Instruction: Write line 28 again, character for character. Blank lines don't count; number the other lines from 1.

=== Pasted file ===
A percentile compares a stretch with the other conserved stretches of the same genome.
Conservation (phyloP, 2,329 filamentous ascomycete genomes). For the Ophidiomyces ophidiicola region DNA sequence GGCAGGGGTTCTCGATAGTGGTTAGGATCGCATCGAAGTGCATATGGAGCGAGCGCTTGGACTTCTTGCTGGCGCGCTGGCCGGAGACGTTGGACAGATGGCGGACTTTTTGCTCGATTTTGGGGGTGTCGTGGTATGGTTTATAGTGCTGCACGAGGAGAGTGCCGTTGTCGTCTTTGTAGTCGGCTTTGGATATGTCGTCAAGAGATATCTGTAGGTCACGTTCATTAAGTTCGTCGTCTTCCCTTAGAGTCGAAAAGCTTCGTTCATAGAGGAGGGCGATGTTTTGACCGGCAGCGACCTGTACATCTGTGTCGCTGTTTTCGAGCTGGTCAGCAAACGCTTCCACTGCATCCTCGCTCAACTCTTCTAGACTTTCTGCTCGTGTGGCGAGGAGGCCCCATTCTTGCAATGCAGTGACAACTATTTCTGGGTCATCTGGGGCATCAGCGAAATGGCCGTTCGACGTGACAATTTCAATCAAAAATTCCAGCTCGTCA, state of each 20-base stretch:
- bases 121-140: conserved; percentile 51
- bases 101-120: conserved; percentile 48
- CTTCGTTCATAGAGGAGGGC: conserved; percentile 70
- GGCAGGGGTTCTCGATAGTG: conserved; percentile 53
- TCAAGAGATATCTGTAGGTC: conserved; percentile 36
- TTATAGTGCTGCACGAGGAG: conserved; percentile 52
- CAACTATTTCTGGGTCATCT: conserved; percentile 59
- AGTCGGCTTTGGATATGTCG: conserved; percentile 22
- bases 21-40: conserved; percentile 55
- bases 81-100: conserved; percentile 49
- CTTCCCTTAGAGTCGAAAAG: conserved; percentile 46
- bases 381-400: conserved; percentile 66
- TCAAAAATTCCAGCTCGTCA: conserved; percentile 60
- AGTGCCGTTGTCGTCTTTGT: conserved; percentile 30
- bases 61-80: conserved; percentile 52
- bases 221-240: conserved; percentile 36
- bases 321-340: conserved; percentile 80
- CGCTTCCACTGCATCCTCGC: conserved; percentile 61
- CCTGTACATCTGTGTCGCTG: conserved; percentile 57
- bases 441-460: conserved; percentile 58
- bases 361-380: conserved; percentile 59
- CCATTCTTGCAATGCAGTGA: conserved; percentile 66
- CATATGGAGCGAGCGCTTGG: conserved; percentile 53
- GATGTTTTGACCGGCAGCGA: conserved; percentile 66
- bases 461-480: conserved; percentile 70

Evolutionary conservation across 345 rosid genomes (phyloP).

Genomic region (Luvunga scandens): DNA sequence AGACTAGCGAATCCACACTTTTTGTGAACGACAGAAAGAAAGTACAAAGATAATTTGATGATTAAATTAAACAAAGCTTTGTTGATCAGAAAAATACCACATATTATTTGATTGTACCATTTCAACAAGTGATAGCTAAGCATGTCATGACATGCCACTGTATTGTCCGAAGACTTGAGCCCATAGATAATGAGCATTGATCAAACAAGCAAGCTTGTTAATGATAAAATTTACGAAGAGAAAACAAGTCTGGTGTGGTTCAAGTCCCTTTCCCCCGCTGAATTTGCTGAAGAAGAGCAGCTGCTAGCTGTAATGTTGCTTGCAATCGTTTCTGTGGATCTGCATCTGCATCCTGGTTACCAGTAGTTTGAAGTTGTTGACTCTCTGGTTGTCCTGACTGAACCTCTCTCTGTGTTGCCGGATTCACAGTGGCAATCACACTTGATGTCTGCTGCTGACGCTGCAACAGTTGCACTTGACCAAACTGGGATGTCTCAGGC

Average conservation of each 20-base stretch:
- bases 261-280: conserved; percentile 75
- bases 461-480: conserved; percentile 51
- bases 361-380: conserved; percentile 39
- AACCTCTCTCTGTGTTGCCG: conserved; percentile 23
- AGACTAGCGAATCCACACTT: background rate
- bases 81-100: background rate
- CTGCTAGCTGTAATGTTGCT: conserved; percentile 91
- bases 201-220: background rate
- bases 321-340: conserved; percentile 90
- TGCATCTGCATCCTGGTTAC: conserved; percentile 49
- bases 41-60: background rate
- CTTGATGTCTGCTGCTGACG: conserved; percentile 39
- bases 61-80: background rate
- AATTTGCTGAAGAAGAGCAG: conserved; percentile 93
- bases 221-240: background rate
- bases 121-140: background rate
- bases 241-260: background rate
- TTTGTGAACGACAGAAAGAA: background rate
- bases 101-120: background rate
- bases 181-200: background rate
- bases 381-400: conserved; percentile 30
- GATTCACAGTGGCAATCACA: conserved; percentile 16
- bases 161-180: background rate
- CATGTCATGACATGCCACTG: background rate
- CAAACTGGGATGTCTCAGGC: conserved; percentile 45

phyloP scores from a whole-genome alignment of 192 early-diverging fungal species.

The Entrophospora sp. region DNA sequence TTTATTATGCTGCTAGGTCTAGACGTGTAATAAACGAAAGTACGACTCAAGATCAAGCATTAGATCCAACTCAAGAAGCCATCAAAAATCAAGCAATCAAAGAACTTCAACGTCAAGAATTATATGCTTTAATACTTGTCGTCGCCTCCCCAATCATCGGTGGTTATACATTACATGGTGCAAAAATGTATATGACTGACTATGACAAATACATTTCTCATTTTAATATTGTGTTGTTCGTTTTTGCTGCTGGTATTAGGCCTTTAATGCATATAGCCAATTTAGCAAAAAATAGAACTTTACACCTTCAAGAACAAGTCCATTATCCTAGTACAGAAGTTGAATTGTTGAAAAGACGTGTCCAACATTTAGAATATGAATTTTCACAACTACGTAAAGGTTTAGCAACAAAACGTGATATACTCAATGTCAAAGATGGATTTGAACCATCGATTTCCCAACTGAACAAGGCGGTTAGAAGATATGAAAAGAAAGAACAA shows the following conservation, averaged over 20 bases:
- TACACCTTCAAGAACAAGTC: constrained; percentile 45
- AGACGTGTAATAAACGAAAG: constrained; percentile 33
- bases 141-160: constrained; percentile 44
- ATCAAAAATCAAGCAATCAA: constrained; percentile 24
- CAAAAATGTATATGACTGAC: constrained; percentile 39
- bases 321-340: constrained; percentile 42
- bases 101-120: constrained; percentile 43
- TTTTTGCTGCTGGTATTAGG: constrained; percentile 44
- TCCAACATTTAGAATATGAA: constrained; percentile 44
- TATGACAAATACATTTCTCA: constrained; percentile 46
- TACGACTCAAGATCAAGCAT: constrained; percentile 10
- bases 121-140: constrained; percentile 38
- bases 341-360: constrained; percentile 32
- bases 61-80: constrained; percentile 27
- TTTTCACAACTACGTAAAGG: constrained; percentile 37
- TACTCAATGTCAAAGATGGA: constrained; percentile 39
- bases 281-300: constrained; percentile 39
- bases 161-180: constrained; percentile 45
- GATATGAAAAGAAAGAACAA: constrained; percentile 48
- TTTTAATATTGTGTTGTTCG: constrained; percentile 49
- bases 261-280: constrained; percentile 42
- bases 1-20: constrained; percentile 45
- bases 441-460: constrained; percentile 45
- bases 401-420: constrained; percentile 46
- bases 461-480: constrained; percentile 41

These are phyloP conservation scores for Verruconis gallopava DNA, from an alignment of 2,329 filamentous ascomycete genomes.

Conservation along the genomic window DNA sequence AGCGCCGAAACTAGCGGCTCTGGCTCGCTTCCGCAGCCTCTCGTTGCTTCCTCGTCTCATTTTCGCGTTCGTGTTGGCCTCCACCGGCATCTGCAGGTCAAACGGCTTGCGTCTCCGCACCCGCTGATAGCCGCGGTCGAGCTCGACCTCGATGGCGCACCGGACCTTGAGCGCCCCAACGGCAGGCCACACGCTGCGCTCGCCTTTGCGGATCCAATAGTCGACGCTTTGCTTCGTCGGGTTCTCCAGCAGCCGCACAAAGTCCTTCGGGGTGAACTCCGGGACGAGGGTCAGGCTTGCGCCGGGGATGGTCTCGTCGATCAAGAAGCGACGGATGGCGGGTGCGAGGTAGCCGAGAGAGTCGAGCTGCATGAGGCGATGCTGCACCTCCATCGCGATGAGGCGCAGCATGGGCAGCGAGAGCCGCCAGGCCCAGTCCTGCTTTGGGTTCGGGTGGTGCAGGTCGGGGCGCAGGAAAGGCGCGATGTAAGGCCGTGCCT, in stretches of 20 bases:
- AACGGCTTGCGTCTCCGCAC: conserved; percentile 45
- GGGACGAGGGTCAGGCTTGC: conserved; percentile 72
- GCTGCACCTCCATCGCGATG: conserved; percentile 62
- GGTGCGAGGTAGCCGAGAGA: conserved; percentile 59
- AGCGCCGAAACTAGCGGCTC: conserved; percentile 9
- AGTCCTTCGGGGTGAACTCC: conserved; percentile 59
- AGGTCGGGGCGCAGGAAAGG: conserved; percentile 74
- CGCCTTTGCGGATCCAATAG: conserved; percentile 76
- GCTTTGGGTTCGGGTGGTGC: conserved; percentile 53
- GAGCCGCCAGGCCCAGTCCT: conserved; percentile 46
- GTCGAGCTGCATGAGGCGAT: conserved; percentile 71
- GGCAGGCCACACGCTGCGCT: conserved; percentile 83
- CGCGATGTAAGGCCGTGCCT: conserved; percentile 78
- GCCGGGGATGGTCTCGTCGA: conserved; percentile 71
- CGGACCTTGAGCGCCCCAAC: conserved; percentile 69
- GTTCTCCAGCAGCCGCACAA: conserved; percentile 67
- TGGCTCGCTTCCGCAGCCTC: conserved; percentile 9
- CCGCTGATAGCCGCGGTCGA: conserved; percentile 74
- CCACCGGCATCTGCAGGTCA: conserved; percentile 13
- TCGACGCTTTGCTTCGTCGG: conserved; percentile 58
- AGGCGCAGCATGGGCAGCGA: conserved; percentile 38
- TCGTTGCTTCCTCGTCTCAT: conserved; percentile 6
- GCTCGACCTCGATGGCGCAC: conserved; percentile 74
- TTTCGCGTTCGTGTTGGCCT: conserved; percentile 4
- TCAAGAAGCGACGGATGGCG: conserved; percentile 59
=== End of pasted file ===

Evolutionary conservation across 345 rosid genomes (phyloP).